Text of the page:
Basic map of this island nation. Montserrat's national flag Montserrat from Space, thanks to Google Earth

Alissa & I went to Montserrat on October 28th, 2003.
It was an all-day trip. Their passport stamp is a cloverleaf,
which gave us a first clue to its origin as a UK possession.
The idea of going to another nearby island with a rich history intrigued us.
We took a regular ferry the twenty-seven miles to Little Bay, disembarked, and
presently Alissa received a proposal of marriage by one of the dock workers.
I mentioned to this exuberant young man that she already has a husband,
but it was of no hindrance to him.
So I tried mentioning that my mother-in-law would be part of the deal,
but he said he didn't mind. He was completely willing to take my place.
I didn't bother telling him that my mother-in-law is pretty good. I didn't want to encourage him!

Over the years, many musicians have made their way here to record
at the legendary AIR Studios. That alone was, for me anyway,
a major reason to visit the Emerald Isle. Like a moth to a flame...

When Soufriere Hills volcano erupted for the first time in 1995,
huge mudflows covered everything from Plymouth, to Bramble Airport,
changing the wide-set south side of this little island forever.
Up until 1995, Montserrat had a population of about 12,000.
After the volcano rumbled to life, two-thirds of the people relocated elsewhere.
Since Plymouth's demise, the de facto capital has been on the Brades Estate near Carr's Bay.

Twelve miles long by six miles wide, this British territory is now divided in half:
The populated Northern zone, and the uninhabited exclusion zone. There is a small area on the
southwest border of the latter into which daytime entry is permitted. We taxied all over the island
viewing not only The Devastation, but also witnessing the resilience of the people.
My wife was only too happy to donate all of our cash to locals who shared their island with us.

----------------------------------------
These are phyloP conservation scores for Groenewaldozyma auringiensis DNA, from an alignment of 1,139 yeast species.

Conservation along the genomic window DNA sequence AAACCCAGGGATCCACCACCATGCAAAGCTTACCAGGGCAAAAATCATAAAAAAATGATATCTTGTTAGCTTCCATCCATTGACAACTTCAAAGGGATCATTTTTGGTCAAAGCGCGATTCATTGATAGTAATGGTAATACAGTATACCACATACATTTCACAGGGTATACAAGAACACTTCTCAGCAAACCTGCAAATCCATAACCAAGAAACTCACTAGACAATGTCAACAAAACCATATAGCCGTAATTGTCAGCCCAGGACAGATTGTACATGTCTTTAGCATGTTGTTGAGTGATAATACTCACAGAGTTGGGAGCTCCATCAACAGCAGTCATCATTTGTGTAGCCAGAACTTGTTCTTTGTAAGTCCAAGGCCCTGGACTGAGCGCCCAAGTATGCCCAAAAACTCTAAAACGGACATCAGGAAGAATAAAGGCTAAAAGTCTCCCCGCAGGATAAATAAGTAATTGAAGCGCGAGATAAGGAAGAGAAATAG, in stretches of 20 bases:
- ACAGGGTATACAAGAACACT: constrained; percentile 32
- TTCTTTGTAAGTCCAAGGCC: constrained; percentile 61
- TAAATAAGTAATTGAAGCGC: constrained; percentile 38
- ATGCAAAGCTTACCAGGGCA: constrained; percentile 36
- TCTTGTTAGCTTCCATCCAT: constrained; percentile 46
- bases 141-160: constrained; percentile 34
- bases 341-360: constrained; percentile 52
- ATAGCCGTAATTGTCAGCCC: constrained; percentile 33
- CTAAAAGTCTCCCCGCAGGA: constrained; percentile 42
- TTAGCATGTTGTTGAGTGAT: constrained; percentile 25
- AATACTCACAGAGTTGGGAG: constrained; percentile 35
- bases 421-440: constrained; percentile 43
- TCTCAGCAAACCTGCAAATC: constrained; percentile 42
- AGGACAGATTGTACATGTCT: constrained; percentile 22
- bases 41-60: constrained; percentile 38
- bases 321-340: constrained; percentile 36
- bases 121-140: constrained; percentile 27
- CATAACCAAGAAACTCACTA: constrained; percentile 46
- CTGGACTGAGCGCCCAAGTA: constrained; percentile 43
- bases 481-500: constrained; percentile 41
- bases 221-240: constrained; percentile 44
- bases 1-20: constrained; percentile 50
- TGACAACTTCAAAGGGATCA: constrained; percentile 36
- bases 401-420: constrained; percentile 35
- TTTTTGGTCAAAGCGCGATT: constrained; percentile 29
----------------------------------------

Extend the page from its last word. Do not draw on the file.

In fact, when we departed Montserrat, we had not a single Eastern Caribbean dollar in our pockets,
although we now possess a treasure of experiences and memories of the island and of its people we met.

Alissa on deck, during the 27-mile ferry ride to Montserrat
Embarked on the Opale Express
We started & ended our Montserrat journey on Antigua
Antigua, viewed from the deck
of the Opale Express ferry
Alissa with her actual husband, Little Bay, Montserrat
Beyond Customs, the
Welcome sign
Ben and an example of Montserrat flood control, at Silver Hill. The island of Antigua in the hazy distance beyond.
High ground, Montserrat
One of many local bars, Montserrat. The island was settled by English & Irish colonists from St. Kitts in 1632
A good place to be
when it rains
Redondo, uninhabited island, from Silver Hill, Montserrat
Redondo, from Montserrat
Mud flows, ash & Soufriere Hills in the distance. This was taken from the west side of the Exclusion Zone.
Soufriere Hills from the
western exclusion zone.
Everybody in the caravan helped get one of the vehicles unstuck from the mudflow when we where entering the Exclusion Zone.
Exclusion zone daytime area:
a car is stuck...
Christopher Columbus had no idea of the island's volcanism when he discovered it in 1493.
Signage with July's new mud
shortening its legs.
George Martin, the 'fifth Beatle,' built AIR Studios in Plymouth, Montserrat.
What's left of Plymouth, the
abandoned capital of Montserrat
About 4,000 people lived in Plymouth before it was destroyed.
A humbled abode, near Plymouth
Hurricane Hugo roared through Montserrat in 1989... the volcano was the icing on the cake!
Some macadam lies hidden
beneath the road to Plymouth.
Noteworthy Soufriere eruptions: 1995, 1997, 2003, 2004
The smoking hulk of Soufiere
Hills from the west.
Mr. Thomas Lee, the last lucky man to get away from Bramble Airport, moments before the deadly pyroclastic flow leapt across the runway in 1997.
Thomas "Lucky" Lee, who
showed us around the island
Big as a house and as gentle as a whisper.
Bob the driver, and Alissa
South Soufriere Hills, still green, viewed through a snag
Classic view of
the Devastation
Microclimate formed by the caldera, the tropical heat & the abundant ocean.
Low clouds through a
snag on Montserrat
Soufriere viewed from the highlands to its north, on the leg of the trip to the eastern side of the island.
Highlands with the
Soufriere Hills in the distance.
Highest point in Montserrat, at 930 meters, or 3,050 feet above sea level
Chances Peak, 930 meters
or 3,050 feet above sea level.
Lunch stop on Jack Boy Hill
A little pause atop
Jack Boy Hill
The Devastator, belching out smoke & ash, 28 Oct, 2003
The volcano, just two months
since its most recent eruption.
This is the old airport, named after W. H. Bramble, and here completely unusable. Nineteen people were killed here in 1997 by the pyroclastic flow.
Bramble Airport, Montserrat.
The Pinnacle at Marguerita Bay
Marguerita Bay, on the
east side of Montserrat
It was so hot this day, that we would have taken a dozen frozen margaritas... to pour all over ourselves!
That's all, folks!
Let's get back on the boat...